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Pathobiology of Obesity


In a world where food supplies are intermittent, the ability to store energy in excess of what is required for immediate use is essential for survival. Fat cells, residing within widely distributed adipose tissue depots, are adapted to store excess energy efficiently as triglyceride and, when needed, to release stored energy as free fatty acids for use at other sites. This physiologic system, orchestrated through endocrine and neural pathways, permits humans to survive starvation for as long as several months. However, in the presence of nutritional abundance and a sedentary lifestyle, and influenced importantly by genetic endowment, this system increases adipose energy stores and produces adverse health consequences.


Obesity is a state of excess adipose tissue mass. Although often viewed as equivalent to increased body weight, this need not be the case—lean but very muscular individuals may be overweight by numerical standards without having increased adiposity. Body weights are distributed continuously in populations, so that choice of a medically meaningful distinction between lean and obese is somewhat arbitrary. Obesity is therefore defined by assessing its linkage to morbidity or mortality.

Although not a direct measure of adiposity, the most widely used method to gauge obesity is the body mass index (BMI), which is equal to weight/height2 (in kg/m2) (Fig. 394-1). Other approaches to quantifying obesity include anthropometry (skinfold thickness), densitometry (underwater weighing), computed tomography (CT) or magnetic resonance imaging (MRI), and electrical impedance. Using data from the Metropolitan Life Tables, BMIs for the midpoint of all heights and frames among both men and women range from 19 to 26 kg/m2; at a similar BMI, women have more body fat than men. Based on data of substantial morbidity, a BMI of 30 is most commonly used as a threshold for obesity in both men and women. Most but not all large-scale epidemiologic studies suggest that all-cause, metabolic, cancer, and cardiovascular morbidity begin to rise (albeit at a slow rate) when BMIs are ≥25. Most authorities use the term overweight (rather than obese) to describe individuals with BMIs between 25 and 30. A BMI between 25 and 30 should be viewed as medically significant and worthy of therapeutic intervention in the presence of risk factors that are influenced by adiposity, such as hypertension and glucose intolerance.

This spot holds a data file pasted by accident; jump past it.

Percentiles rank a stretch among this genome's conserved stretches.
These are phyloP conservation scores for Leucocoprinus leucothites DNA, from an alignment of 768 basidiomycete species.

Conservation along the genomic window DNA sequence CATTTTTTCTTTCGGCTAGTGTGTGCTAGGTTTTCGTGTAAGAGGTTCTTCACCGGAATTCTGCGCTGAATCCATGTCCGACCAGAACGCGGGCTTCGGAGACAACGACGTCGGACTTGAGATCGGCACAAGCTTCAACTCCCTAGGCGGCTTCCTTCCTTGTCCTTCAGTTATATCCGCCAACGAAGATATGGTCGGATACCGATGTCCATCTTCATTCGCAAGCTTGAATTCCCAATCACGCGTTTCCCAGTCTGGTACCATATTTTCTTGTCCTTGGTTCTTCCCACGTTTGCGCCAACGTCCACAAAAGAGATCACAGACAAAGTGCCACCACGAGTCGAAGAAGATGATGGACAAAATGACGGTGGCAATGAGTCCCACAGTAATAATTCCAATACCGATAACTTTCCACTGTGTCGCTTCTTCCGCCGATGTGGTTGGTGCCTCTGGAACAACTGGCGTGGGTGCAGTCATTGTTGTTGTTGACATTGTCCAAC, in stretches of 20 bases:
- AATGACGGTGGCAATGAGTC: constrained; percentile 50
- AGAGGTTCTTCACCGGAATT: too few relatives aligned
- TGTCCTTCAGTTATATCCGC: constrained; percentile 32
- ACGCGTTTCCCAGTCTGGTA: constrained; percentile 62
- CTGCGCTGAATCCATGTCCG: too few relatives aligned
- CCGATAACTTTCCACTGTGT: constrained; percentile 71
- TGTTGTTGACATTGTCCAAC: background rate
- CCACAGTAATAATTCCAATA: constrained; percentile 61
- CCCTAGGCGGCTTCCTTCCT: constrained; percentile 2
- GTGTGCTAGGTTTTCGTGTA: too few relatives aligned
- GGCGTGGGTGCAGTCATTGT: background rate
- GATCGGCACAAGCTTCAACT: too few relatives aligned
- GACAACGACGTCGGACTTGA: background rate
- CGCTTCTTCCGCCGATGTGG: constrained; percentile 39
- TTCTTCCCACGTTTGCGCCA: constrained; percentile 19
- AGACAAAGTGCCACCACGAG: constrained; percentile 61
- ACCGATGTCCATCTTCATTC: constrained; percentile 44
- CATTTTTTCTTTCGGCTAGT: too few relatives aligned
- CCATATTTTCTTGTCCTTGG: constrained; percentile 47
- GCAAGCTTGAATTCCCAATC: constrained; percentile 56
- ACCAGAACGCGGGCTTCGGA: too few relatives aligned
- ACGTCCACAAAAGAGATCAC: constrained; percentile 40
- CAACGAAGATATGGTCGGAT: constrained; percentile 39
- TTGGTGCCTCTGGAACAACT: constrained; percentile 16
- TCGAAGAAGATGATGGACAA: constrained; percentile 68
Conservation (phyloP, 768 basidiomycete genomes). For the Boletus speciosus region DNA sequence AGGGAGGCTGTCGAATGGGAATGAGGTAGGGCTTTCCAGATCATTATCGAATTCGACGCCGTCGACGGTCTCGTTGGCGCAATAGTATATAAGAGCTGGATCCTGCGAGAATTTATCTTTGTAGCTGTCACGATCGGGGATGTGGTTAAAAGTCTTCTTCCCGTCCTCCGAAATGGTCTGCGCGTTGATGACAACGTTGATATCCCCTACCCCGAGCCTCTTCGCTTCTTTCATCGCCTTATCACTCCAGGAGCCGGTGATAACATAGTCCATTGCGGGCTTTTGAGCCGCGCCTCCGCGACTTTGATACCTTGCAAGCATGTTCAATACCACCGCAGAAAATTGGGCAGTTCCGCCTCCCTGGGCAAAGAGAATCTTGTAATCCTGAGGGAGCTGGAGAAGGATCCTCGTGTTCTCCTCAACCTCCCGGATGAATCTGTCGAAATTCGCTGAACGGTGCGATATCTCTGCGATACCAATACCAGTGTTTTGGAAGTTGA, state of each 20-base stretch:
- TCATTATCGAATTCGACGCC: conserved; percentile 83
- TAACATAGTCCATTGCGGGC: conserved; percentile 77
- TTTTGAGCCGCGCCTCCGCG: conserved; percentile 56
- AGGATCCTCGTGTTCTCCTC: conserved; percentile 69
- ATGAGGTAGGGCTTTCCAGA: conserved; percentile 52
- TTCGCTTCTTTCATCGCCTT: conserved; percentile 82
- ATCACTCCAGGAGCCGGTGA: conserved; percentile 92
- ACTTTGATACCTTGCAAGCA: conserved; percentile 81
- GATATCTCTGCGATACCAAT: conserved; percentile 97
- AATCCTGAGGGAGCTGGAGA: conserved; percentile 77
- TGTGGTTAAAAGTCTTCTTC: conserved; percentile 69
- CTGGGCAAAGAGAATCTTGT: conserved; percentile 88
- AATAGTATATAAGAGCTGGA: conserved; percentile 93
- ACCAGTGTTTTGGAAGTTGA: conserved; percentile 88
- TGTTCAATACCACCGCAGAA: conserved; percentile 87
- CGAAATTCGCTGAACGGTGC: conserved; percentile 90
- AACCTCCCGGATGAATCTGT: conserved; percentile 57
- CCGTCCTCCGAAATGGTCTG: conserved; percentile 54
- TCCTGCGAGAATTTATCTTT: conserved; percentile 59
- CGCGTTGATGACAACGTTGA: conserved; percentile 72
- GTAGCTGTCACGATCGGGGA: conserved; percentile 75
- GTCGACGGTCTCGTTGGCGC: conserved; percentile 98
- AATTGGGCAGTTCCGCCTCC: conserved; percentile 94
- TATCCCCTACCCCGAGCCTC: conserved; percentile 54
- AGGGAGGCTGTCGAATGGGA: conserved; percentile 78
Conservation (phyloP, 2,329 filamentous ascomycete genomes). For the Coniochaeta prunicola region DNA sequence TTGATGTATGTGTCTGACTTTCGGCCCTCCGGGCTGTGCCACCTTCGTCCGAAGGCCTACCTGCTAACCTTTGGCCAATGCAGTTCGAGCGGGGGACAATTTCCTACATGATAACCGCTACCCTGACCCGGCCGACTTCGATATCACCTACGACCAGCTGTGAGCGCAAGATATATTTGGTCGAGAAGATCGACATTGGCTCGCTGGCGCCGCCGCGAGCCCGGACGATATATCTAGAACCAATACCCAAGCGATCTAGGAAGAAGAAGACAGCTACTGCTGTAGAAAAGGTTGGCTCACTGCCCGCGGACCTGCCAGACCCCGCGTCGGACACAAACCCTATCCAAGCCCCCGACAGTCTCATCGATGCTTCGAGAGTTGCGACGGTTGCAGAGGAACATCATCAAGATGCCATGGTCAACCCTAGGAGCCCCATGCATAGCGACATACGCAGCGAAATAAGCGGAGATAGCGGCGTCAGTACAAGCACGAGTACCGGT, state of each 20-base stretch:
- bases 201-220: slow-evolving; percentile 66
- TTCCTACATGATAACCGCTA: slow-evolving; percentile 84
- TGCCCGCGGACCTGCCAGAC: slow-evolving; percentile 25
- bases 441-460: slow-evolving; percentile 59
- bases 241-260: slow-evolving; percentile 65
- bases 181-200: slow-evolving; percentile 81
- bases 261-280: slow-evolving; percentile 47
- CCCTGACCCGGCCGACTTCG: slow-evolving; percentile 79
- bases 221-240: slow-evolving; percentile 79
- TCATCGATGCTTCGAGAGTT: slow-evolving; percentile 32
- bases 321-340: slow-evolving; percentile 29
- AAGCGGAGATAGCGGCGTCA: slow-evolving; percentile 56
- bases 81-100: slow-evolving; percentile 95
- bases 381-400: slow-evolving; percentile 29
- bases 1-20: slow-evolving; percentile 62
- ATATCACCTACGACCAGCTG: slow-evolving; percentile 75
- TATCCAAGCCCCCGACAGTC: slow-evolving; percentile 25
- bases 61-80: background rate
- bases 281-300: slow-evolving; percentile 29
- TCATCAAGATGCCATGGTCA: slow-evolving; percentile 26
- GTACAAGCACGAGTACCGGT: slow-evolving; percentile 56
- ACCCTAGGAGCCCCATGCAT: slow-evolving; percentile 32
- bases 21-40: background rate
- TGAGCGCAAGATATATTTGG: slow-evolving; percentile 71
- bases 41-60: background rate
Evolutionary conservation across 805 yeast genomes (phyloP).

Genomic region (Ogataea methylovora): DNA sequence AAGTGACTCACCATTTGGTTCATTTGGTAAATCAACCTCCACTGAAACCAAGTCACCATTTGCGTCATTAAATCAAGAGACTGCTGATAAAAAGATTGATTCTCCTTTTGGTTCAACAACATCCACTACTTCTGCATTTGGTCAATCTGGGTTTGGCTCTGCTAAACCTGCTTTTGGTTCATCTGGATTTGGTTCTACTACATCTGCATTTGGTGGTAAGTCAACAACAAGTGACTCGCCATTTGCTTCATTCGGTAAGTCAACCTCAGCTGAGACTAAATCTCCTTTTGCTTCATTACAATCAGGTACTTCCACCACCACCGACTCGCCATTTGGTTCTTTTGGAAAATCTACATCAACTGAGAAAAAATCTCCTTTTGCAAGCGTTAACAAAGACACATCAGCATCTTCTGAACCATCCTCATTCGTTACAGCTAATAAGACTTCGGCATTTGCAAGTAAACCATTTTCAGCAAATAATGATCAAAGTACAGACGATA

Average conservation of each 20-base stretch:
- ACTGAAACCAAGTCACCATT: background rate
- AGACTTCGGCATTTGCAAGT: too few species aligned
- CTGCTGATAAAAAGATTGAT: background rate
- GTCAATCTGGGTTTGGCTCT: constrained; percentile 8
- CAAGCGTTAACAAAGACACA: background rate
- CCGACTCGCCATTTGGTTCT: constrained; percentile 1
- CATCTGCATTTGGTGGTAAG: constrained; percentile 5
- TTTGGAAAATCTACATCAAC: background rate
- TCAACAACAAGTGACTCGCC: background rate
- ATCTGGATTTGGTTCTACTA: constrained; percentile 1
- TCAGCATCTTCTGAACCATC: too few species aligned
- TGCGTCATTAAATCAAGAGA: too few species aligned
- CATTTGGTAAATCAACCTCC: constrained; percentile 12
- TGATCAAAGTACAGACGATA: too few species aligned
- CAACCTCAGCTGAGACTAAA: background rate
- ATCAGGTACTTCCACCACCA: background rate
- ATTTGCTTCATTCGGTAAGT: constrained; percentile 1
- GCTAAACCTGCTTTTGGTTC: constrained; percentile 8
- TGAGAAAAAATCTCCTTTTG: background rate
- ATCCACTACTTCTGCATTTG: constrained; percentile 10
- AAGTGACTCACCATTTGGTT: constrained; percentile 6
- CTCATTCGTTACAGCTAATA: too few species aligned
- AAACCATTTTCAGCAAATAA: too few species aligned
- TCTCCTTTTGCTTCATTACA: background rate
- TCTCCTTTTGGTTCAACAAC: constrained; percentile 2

FIGURE 394-1

Nomogram for determining body mass index. To use this nomogram, place a ruler or other straight edge between the body weight (without clothes) in kilograms or pounds located on the left-hand line and the height (without shoes) in centimeters or inches located on the right-hand line. The body mass index is read from the middle of the scale and is in metric units. (Copyright 1979, George A. Bray, MD; used with permission.)


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